[Startup Bharat] Siliguri-based Desi Laundry is disrupting the laundry market with its on-demand service

Siliguri-based startup Desi Laundry was founded in 2019 to address the gap in the laundry services segment.

[Startup Bharat] Siliguri-based Desi Laundry is disrupting the laundry market with its on-demand service

Thursday June 18, 2020,

5 min Read

An increasing number of young people today find it difficult to manage everyday activities like cooking, cleaning, and laundry, due to hectic work schedule.

However, smartphone and internet penetration has made life easier for people. Startups have also come up with innovative solutions and are bringing technology to traditional industries. Dunzo, Bigbasket, Zomato, Laundry Anna, and many other startups are using technology to solve day-to-day issues. 

Desi Laundry

Nawal Bansal, Ayush Agarwal and Ashwin Agarwal, co-founders, Desi Laundry

Realising the demand for such services, brothers Ayush Agarwal and Ashwin Agarwal, along with Nawal Bansal started Desi Laundry in 2019. 

The Siliguri-based startup is trying to provide solutions to the laundry segment by using technology. Desi laundry currently provides online laundry services across Siliguri.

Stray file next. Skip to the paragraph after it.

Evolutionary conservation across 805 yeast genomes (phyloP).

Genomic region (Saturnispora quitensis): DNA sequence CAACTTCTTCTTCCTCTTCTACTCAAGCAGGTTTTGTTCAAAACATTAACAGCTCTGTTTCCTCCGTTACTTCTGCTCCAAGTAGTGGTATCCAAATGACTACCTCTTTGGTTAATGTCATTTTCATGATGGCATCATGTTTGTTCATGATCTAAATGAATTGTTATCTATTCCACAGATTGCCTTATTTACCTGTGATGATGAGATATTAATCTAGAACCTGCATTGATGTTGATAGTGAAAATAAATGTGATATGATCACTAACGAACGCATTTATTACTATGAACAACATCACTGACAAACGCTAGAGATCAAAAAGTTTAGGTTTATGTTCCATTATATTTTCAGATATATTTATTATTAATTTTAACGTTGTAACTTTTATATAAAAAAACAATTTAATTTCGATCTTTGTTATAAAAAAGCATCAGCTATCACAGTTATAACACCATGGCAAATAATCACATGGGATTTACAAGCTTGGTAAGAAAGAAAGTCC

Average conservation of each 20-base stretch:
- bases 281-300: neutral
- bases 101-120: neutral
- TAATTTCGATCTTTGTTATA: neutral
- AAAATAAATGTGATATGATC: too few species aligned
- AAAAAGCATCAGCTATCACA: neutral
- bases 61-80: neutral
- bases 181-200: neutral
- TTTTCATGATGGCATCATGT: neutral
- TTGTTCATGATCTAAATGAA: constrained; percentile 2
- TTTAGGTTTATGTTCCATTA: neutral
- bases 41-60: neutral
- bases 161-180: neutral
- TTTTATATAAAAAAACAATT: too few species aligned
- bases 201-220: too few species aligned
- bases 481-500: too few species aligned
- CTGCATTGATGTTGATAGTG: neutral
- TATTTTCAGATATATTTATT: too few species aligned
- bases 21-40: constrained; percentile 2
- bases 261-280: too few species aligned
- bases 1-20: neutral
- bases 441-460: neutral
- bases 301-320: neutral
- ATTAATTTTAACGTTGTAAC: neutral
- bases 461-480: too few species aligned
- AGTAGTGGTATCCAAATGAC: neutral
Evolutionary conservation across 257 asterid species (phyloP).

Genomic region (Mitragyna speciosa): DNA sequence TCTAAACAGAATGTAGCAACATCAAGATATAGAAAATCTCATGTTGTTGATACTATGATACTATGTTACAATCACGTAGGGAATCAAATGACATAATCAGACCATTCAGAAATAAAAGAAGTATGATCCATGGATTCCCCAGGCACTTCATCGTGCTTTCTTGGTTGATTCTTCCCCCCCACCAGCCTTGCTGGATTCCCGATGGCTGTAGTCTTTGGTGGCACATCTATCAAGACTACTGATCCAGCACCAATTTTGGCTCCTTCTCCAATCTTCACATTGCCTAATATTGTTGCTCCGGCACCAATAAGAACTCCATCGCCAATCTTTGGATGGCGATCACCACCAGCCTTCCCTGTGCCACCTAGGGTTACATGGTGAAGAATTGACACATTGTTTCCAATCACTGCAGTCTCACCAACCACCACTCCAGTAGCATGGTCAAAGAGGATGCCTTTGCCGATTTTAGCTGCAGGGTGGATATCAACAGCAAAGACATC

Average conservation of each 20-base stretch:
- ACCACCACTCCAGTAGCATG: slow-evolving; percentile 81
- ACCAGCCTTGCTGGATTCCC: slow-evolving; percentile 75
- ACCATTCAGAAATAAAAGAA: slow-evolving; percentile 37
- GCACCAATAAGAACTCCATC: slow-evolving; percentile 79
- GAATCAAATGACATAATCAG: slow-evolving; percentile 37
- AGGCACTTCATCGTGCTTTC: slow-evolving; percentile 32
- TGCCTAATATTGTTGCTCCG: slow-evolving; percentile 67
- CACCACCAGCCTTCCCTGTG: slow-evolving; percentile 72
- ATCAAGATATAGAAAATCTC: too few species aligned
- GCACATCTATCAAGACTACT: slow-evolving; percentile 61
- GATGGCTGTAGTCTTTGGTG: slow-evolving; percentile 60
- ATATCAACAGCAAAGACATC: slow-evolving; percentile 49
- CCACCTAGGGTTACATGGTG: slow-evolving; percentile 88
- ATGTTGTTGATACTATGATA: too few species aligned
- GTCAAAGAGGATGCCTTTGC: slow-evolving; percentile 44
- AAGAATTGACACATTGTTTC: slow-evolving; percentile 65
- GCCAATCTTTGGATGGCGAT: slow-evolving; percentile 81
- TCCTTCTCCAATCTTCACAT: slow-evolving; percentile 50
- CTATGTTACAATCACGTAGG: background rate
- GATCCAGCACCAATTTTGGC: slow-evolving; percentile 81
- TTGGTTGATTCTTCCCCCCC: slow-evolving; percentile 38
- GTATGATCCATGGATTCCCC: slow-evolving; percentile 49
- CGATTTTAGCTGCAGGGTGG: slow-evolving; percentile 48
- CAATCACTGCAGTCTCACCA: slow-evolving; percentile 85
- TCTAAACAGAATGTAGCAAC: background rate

Speaking to YourStory, Ayush says, they launched the startup after realising the gap in the traditional laundry services segment, where users had to visit stores or constantly make calls to get updates.  

The founders, who are from Siliguri, aim to bring technological services to their city, similar to that of metro cities, and address the need for professional laundry services. 

The workings

Ayush, who was doing his BCom from Kolkata’s Ashutosh Mukherjee College, got the idea to start up when he experienced issues in the laundry services. After returning home and finding similar issues in his hometown Siliguri, he discussed the idea with his brother and friend, and decided to improve the laundry services available in their city. 

Currently, the Desi Laundry team consists of 10 members.